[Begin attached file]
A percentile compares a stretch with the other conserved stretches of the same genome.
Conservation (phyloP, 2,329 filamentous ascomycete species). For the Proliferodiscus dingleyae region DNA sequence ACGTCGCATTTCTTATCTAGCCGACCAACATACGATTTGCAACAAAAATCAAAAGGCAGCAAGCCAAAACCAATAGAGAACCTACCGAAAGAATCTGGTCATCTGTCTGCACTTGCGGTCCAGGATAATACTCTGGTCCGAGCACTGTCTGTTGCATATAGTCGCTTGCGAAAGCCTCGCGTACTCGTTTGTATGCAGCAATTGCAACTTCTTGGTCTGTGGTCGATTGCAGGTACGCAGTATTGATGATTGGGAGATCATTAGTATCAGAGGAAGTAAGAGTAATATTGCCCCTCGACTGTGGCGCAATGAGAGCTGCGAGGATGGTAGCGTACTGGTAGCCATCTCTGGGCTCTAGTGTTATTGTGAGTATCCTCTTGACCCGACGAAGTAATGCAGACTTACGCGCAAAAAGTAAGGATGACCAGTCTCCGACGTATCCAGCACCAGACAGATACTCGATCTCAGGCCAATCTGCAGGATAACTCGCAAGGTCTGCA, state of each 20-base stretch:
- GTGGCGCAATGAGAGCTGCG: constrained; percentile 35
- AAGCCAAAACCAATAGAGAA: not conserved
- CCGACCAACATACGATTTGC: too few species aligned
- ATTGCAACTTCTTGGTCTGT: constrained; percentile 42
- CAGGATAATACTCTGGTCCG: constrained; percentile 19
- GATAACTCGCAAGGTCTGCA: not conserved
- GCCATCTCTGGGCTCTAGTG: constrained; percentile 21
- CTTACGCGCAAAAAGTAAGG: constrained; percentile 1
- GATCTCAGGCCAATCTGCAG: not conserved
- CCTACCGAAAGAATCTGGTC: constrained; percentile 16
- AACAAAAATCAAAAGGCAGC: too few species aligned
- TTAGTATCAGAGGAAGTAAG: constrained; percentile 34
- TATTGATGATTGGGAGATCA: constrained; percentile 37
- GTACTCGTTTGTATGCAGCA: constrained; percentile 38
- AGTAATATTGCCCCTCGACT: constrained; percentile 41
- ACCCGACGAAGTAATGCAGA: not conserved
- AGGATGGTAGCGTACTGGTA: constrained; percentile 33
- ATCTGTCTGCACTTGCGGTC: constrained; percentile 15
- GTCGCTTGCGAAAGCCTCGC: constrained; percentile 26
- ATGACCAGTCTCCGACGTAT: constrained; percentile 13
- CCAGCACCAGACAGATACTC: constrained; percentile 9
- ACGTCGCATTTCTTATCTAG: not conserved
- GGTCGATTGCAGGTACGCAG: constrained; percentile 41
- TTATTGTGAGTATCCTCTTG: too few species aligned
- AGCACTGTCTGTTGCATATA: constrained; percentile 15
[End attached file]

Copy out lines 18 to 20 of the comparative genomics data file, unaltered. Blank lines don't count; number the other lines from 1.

- ACCCGACGAAGTAATGCAGA: not conserved
- AGGATGGTAGCGTACTGGTA: constrained; percentile 33
- ATCTGTCTGCACTTGCGGTC: constrained; percentile 15